This isn ?t the biggest competition that the Wine Curmudgeon judges, but it is one of the most interesting. Only wines from the Southwest are eligible, and this year that meant entries from Arizona, New Mexico, Colorado and Oklahoma. No Texas, unfortunately.
The other five judges and I were impressed with the quality of the wine, which can be problematic in a competition like this. The cabernet francs from Colorado were nice, as were many of the rieslings from several states. After all, we ?re not judging California and France. But the wines were mostly professionally made and showed just how far regional wine has come in the U.S. More, after the jump:
Some of the best wines, not surprisingly, came from Gruet, the sparkling wine house based in New Mexico. It won a gold and silver for two of its bubblies and the gold demi-sec was the best of show sparkling. Another New Mexico winery, Southwest Wines, won best of show for its Blue Teal muscat canelli dessert wine, best of show wine for its D.H. Lescombes pinot grigio and best of show red for its Lescombes cabernet sauvignon. The Lescombes wines, in fact, were quite interesting ?- fruity and well made, and much more advanced in style than I expected.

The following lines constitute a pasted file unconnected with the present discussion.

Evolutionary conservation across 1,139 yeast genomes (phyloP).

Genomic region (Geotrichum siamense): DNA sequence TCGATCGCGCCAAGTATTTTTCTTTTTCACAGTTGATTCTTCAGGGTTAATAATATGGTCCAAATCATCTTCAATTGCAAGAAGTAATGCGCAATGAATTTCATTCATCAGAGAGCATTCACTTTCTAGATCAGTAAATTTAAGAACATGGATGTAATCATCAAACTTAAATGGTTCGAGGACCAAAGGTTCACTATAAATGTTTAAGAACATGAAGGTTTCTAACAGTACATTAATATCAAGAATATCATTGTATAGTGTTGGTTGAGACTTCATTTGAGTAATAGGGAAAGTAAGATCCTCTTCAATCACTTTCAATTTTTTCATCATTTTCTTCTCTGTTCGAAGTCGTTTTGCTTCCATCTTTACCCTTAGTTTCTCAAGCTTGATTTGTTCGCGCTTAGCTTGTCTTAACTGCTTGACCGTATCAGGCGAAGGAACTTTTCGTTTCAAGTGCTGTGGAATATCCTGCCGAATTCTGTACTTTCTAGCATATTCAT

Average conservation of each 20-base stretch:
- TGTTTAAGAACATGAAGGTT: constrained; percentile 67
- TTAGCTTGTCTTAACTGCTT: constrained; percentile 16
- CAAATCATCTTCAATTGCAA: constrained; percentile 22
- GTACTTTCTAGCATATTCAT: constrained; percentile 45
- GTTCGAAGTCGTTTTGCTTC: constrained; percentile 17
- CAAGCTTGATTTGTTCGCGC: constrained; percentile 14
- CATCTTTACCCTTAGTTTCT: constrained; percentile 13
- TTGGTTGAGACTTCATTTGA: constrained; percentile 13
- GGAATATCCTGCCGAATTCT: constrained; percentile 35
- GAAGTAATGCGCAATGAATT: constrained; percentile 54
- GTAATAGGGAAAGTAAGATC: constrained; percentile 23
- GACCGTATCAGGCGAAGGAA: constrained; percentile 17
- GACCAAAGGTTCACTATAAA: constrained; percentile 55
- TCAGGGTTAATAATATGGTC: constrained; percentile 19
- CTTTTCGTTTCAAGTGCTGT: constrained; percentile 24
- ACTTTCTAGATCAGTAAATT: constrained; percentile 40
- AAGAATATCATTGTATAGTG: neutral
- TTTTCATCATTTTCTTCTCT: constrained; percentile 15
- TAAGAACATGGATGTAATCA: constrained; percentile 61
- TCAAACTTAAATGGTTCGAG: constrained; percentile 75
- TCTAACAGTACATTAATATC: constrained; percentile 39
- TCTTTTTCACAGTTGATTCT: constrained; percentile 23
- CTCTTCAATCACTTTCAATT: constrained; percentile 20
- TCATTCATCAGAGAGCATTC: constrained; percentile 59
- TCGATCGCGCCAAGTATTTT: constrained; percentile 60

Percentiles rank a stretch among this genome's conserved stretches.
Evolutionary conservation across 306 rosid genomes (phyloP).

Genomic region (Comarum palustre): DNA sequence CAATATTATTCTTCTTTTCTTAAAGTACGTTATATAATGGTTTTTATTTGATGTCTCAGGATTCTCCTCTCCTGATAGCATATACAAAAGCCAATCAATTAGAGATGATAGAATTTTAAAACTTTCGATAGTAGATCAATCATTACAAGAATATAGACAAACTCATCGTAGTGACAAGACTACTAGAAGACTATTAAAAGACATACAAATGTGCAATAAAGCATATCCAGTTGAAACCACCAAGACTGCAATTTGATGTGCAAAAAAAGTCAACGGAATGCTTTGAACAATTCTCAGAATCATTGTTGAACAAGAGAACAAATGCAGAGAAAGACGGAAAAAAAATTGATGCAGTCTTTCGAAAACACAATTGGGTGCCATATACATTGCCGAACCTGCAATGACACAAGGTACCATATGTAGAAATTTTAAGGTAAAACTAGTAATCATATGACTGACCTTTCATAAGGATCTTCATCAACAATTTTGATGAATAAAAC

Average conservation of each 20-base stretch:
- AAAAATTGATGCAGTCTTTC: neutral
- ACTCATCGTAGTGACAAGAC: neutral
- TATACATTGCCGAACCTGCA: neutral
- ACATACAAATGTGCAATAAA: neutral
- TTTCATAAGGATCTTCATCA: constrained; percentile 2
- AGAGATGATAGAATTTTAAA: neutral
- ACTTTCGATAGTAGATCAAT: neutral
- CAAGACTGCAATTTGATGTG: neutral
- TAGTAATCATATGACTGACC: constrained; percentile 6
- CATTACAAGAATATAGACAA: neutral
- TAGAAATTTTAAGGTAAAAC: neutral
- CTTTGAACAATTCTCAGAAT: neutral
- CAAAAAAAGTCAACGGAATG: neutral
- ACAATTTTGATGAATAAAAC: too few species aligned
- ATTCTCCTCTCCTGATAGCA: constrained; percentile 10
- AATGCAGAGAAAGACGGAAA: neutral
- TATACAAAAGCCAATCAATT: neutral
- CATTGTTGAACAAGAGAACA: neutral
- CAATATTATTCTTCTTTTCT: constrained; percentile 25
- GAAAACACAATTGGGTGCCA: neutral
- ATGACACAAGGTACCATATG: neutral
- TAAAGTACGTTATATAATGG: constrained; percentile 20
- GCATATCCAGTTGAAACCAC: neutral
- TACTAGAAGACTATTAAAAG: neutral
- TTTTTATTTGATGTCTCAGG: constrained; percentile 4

My favorite wine was a hybrid from New Mexico ?s Ponderosa Valley, a red blend called Jemez. It was light, polished and very drinkable ? perfect for summer barbecue. Another favorite was a rose from Colorado ?s Snowy Peaks. I ?ll link to the complete results when they ?re available.
Finally, my thanks to Jay Bileti, who ran the competition; the inestimable Shirley Nelson, its founder; and my follow judges (Harold Baer, Dick Marsten, Donna Prescott, Renie Steves and the legendary Diane Teitelbaum). I not always learn a lot when I do something like this, but I am reminded of how much I still need to learn.